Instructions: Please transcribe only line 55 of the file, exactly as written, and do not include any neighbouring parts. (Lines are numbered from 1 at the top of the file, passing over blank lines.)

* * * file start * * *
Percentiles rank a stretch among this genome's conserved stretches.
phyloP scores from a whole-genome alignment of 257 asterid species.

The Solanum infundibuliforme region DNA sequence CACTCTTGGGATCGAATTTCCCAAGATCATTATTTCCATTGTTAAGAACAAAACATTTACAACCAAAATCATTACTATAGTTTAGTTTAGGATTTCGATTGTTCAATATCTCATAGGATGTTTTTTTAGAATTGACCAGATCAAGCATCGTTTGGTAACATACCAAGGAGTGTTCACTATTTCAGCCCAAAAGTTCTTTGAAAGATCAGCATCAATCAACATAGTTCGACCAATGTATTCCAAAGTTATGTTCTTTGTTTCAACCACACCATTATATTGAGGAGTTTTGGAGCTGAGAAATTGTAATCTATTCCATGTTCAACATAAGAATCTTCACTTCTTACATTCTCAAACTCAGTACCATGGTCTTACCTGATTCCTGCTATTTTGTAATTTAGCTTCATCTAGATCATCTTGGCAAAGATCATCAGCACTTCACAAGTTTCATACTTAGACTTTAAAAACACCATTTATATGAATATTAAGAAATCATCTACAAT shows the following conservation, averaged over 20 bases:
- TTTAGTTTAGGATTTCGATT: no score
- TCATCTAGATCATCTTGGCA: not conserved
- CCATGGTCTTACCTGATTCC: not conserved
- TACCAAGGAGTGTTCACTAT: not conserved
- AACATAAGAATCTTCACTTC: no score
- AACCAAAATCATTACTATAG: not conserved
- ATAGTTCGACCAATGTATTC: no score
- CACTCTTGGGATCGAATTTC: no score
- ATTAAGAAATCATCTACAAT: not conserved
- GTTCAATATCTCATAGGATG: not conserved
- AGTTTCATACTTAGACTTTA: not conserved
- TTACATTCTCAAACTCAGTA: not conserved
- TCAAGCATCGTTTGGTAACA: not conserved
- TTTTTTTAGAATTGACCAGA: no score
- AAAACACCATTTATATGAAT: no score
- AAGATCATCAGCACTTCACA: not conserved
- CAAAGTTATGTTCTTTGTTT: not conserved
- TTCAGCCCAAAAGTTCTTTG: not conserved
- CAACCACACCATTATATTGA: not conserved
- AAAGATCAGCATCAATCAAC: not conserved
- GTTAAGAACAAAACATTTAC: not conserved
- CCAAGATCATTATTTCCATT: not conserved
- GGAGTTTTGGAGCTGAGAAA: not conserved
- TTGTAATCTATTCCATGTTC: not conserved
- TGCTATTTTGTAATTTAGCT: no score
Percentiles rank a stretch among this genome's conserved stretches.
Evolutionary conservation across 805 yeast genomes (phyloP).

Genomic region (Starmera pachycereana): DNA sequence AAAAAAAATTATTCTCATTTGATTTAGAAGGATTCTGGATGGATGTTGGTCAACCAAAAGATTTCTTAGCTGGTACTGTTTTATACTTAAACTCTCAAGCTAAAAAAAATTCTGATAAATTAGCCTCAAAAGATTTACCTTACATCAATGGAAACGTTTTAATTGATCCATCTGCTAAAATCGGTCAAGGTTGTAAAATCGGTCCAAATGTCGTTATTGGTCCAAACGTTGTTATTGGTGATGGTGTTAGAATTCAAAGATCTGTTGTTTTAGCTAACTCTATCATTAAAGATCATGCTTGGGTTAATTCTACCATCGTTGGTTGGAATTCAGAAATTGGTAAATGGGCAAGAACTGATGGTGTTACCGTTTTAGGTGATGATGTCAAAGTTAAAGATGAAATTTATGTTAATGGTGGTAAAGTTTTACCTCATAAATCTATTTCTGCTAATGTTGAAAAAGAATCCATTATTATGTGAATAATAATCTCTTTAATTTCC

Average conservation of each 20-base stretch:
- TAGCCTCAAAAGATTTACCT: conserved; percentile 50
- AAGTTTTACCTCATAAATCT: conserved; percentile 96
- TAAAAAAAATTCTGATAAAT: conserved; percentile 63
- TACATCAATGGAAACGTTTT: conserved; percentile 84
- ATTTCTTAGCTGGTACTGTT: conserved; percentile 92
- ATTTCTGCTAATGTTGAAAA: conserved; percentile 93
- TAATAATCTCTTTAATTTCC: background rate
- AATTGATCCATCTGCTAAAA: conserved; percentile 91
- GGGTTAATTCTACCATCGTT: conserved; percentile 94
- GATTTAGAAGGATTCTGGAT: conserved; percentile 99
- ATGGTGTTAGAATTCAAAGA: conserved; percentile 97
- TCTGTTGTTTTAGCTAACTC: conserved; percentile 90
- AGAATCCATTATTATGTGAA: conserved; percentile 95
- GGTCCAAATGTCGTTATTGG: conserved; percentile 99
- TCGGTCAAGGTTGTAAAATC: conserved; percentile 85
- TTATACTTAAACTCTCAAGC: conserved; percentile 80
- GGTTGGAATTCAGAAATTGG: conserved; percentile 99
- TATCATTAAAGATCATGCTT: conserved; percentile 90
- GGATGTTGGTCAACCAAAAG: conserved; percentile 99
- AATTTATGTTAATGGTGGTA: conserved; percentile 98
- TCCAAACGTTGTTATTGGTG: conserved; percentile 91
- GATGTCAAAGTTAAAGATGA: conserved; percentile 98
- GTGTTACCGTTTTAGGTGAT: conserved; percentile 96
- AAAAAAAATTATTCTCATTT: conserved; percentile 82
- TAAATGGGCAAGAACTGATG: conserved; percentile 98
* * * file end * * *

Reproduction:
- GTGTTACCGTTTTAGGTGAT: conserved; percentile 96